A Dangerous Image of Ireland
Size: H:205mm, W:320mm
Made in: London
Made by: John Derricke
Why is it that Shakespeare gave us a Scottish play, and Scottish and Welsh characters in abundance, and yet in his entire works there is only one Irish character?
The answer has much more to do with national politics than artistic inspiration. The war in Ireland was the great military crisis of the Elizabethan regime – almost resulting in failure for England – and as a result it was a topic prone to censorship.
While we can glean a lot about the issues presented by Ireland from the many references in Shakespeare’s plays, this book, The Image of Ireland, published in 1581, perhaps allows us best to reconstruct what his audience might have known and thought about the Irish.
And if you’re still wondering who the one Irish character is, then you’ll have to listen to the programme…
This object is from Edinburgh University Library
Quotations'Th'uncivil kerns of Ireland are in arms/And temper clay with blood of Englishmen;/ To Ireland will you lead a band of men .../And try your hap against the Irishmen?' Henry VI part 2, Act 3 Scene 1
- The scarcity of Irish artefacts from this period makes Derricke's work one of the leading sources for the Irish experience in the late Tudor age
- The plates tell the story of the subjugation of Irish rebels by Sir Henry Sidney, Lord Deputy of Ireland, detailing his triumphs against the native Irish - many probably witnessed by the author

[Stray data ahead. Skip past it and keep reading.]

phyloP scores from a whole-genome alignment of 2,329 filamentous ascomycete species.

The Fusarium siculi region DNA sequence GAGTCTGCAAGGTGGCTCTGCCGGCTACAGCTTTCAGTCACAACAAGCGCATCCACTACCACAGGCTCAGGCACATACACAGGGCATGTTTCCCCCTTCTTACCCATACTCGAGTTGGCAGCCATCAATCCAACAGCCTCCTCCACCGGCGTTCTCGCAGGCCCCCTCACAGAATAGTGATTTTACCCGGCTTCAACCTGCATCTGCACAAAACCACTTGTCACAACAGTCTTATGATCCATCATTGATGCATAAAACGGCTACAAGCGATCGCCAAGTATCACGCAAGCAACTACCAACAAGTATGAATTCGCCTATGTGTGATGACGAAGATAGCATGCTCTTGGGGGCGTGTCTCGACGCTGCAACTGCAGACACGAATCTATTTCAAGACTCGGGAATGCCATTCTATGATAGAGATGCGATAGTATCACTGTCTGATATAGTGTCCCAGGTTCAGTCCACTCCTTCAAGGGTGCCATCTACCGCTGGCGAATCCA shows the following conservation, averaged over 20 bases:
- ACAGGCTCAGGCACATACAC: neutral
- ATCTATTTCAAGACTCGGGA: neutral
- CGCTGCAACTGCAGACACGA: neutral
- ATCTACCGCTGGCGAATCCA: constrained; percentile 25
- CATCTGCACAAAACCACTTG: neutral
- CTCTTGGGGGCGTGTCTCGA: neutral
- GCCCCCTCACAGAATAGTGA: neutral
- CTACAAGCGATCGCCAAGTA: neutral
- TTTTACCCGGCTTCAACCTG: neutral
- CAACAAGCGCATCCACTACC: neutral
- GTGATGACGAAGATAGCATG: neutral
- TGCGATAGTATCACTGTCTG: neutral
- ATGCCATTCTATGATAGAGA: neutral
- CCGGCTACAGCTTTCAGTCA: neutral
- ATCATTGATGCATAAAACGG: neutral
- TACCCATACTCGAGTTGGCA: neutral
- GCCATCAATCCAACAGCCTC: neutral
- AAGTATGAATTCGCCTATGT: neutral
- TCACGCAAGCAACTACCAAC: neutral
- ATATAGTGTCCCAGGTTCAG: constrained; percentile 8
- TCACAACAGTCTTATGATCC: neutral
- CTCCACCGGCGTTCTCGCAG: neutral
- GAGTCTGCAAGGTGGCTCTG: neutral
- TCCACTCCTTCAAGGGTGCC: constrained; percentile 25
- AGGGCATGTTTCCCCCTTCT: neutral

- Derricke's plates have been called the finest woodcuts made in a 16th century English book
- Only one Irish character appears in a play by Shakespeare - Captain Macmorris in Henry V (and he's actually Anglo-Irish)
- A lot of academic ink has been spilled on what was meant by Macmorris' expostulation on 'What ish my nation?' in Henry V, Act 3 Scene 2
More from Radio 4: Elizabeth I and Ireland
By the 16th Century, Ireland had become a problem for the British. Narrated by Juliet Stevenson, with readings by Anna Massey, Robert Powell and Rob Brydon.
More from Radio 4: Martin Frobisher and Fool's Gold
The history of British explorers and routes to China in the 1570s. Narrated by Juliet Stevenson.
More from Radio 4: The Plantation of Ireland in The Counties of Armagh and Tyrone
Melvyn Bragg travels to Northern Ireland to investigate the lot of the native Irish workers at the end of Elizabethan era and the history of the Ulster Plantation.